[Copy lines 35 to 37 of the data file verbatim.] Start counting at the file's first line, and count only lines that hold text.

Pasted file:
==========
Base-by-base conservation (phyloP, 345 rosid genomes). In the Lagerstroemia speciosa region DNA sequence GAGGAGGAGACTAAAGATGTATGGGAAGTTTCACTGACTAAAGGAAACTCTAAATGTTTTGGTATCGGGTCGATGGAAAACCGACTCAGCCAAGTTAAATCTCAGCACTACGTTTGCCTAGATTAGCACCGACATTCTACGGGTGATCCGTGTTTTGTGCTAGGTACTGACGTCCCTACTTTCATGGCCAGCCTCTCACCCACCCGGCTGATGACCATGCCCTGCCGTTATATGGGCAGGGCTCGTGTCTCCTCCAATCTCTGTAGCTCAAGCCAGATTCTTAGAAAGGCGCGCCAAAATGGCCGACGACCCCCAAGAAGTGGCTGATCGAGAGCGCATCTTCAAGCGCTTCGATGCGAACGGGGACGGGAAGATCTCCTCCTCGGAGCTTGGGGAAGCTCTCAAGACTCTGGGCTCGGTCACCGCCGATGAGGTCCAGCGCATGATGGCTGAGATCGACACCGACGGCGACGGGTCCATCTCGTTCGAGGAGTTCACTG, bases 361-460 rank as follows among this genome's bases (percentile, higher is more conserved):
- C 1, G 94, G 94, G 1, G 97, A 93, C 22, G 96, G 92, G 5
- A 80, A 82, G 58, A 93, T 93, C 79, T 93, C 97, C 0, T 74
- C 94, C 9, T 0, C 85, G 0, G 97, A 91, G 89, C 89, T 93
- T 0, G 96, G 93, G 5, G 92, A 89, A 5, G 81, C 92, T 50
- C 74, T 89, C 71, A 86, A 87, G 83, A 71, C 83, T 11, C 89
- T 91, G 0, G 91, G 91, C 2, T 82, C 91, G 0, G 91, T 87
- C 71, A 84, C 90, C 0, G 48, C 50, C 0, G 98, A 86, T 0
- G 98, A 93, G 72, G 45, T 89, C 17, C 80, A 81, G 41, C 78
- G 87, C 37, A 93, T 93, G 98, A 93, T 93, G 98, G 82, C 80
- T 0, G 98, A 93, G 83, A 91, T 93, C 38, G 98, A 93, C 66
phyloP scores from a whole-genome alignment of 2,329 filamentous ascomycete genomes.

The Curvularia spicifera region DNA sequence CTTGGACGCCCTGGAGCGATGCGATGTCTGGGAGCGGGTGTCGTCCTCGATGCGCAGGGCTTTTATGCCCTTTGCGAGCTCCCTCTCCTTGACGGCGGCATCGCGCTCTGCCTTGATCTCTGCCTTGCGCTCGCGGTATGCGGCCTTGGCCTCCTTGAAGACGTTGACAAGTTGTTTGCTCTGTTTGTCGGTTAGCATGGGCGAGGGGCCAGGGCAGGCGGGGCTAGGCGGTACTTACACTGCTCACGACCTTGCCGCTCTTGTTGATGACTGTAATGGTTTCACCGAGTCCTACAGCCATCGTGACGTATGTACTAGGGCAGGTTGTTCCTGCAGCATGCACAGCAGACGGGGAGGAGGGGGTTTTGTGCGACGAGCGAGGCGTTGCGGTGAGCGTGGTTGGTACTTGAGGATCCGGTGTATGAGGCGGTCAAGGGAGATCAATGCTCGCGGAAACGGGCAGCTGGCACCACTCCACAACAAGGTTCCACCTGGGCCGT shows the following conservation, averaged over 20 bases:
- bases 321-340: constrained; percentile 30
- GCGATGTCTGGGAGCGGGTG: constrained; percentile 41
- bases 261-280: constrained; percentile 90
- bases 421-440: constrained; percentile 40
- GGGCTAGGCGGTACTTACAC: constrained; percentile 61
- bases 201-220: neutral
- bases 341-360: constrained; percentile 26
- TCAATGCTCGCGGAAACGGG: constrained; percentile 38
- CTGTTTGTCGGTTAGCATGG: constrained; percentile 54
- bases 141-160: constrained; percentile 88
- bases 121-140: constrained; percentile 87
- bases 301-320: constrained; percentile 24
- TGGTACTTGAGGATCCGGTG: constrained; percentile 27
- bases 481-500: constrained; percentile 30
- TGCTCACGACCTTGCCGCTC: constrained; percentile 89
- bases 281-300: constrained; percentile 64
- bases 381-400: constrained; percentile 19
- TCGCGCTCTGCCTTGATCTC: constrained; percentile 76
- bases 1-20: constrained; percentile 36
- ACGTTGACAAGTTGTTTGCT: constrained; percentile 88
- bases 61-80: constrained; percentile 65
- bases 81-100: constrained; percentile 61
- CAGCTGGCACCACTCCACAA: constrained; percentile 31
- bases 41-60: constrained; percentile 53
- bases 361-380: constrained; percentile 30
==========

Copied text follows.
- bases 81-100: constrained; percentile 61
- CAGCTGGCACCACTCCACAA: constrained; percentile 31
- bases 41-60: constrained; percentile 53